On the MySQL Conference & Expo 2007, I had the chance of meeting up with Paul (the author of PBXT) and Mikael. We briefly touched the topic of the BLOB Streaming Protocol that Paul is working on, which I find really neat. On the way back home, I traveled with Anders Karlsson (one of MySQL:s Sales Engineers), who is responsible for the BLOB Locator worklog and he described the concepts from his viewpoint.
Since I work with replication, these things got me thinking on what the impact is for replication and how it affects usability, efficiency, and scale-out. Being a RESTful guy, I started thinking about URIs both when Paul described the BLOB Streaming Protocol and when Anders starting describing the BLOB Locators. Apparently, I wasn't the only one.
Combining BLOB Locators with the BLOB Streaming Protocol has a significant impact on the scalability and performance of replication, and I'm going to show how by giving a typical use of replication: scaling out reads from a installation by replicating from a single master to several slaves.
Now, when a client connects to get a blob from the database, the server delivers a result set containing one or more blob locators. Since we are using URI:s and the HTTP protocol, the blobs can be served by a normal web server, and the client can fetch the data in the Blobs using HTTP and build the real result set. The existence of blob locators is completely transparent to the client, who sees no difference from the previous implementation.
Now, what does this give us that make this setup so scalable?
- Instead of storing the actual blob data, we store a reference to the data (in the form of an URI). When working with the blob and copying it to another table, we will actually just copy the reference, which is a very quick operation compared to the size of most blobs. The use of the BLOB locator is entirely transparent to any operations on the blob: reading is not affected, and changing the blob can be accomplished using a copy-on-write semantics (which of course makes the operation slower).
- Since we have a unique reference to a blob it is possible to implement caching mechanisms to cache results of, e.g., fulltext searches in the blobs.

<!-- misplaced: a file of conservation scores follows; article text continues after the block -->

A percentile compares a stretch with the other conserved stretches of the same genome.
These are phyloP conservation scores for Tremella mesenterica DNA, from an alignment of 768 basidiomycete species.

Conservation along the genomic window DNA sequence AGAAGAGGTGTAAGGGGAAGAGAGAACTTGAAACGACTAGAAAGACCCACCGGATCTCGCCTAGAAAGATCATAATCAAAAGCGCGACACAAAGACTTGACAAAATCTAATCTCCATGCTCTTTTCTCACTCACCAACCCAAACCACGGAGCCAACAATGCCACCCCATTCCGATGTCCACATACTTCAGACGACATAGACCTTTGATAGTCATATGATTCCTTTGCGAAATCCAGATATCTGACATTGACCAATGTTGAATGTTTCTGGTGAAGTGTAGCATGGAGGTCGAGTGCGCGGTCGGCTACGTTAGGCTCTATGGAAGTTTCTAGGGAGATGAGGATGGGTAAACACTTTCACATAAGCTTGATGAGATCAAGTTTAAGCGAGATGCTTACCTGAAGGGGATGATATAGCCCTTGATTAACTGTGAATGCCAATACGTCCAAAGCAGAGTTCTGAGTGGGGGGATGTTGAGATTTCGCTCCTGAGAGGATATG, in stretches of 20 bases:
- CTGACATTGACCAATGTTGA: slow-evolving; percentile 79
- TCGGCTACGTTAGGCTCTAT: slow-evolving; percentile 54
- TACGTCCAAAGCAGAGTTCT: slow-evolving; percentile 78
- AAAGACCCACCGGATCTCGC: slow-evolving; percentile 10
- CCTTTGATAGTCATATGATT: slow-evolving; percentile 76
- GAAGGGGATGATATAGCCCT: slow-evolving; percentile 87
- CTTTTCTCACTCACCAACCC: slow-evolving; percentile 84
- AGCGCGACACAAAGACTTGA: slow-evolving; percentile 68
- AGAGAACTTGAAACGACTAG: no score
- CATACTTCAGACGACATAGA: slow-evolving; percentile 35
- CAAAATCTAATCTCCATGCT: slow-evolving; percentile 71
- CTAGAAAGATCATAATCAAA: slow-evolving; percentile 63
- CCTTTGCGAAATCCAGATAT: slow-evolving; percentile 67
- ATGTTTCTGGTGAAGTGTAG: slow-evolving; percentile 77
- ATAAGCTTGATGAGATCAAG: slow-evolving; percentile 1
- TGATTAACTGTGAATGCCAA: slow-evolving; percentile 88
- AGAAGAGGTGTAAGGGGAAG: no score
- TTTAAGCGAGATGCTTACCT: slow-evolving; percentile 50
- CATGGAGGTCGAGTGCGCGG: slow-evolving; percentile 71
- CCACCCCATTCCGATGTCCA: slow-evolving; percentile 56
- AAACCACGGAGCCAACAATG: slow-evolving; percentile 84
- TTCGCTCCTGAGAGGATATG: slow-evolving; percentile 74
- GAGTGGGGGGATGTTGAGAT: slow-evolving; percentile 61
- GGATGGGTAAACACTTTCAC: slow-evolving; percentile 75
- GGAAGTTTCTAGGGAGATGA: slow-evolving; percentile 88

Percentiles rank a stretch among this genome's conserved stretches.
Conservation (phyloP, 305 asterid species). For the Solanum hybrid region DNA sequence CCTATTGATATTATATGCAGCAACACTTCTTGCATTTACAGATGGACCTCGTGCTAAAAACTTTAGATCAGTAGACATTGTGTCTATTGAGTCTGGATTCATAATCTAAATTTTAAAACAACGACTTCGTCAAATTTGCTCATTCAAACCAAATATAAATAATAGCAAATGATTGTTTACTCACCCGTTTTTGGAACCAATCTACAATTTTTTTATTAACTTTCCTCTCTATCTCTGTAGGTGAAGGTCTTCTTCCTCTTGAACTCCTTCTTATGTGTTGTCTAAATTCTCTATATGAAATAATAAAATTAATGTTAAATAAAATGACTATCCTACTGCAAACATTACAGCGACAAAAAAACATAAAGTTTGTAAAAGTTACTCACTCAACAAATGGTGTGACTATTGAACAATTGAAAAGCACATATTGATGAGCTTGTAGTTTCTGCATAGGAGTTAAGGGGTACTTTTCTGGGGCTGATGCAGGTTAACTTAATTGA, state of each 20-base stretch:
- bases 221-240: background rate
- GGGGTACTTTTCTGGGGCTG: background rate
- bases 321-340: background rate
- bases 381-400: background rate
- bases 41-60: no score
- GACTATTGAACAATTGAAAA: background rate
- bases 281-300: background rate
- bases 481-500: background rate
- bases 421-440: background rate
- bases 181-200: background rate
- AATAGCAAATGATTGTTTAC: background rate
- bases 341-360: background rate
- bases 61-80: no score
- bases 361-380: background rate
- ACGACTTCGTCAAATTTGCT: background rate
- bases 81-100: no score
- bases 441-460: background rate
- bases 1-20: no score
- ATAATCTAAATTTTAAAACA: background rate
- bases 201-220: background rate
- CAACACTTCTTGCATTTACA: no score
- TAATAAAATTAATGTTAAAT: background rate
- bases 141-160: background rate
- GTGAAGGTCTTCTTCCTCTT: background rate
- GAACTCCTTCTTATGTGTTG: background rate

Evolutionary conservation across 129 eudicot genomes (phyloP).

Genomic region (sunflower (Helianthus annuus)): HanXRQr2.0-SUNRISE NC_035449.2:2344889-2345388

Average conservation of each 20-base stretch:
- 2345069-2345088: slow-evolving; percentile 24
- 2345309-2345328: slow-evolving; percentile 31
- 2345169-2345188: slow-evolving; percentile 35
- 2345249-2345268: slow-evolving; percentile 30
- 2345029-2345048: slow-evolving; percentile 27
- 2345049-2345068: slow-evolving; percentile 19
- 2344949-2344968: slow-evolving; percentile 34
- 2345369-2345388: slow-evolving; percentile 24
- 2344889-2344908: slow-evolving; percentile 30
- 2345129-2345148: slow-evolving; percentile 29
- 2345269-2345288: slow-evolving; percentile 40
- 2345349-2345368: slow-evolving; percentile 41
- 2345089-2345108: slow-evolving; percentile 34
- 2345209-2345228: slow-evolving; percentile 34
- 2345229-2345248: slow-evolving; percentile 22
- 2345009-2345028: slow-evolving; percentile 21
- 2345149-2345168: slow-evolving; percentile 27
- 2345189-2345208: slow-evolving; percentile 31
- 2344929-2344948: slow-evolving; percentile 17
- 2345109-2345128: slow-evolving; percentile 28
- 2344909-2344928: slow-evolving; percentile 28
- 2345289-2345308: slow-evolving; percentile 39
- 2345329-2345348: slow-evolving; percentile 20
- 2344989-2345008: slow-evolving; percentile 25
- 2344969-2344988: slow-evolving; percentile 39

- The use of an URI makes the blob locator server-agnostic, which means that we can reliably replicate the URI instead of the blob and still expect any client that connects to the slave server to be able to fetch the blob using HTTP. There is no translation necessary when doing the replication, and the URI can be treated as just a string. This means that a scale-out strategy is trivial to implement. This is just a generalization of the recommended practice to store the blobs as files on a server, and save the file name in the tables instead: we just make it transparent to the user and simplify the deployment.
- By using an URI as reference, we can put the blob data on a separate server, which can be dedicated to delivering blob data to requesters. Since everything is going via this server, it is very likely that "hot" data is available immediately, and since we are using an URI, delivery over the Internet can rely on Web Caches to avoid re-sending data that is already cached somewhere.
We do not lose the ability to count the number of deliveries of the data, since we can always count the number of blob locators that we have been delivered instead of the number of BLOBs that have been delivered.
- The HTTP protocol has support to both
GETto read and write data to the server.
- We unload a significant amount of "dumb" job from the server, that of assembling result sets consisting of blob data and other data, and therefore allow the server to perform more of the "intelligent" job of doing database searches.
- The design is incredibly flexible since it is possible to, for example, allowing the blob server(s) to be placed anywhere, even in different towns, and can still keep the main operating site in one location.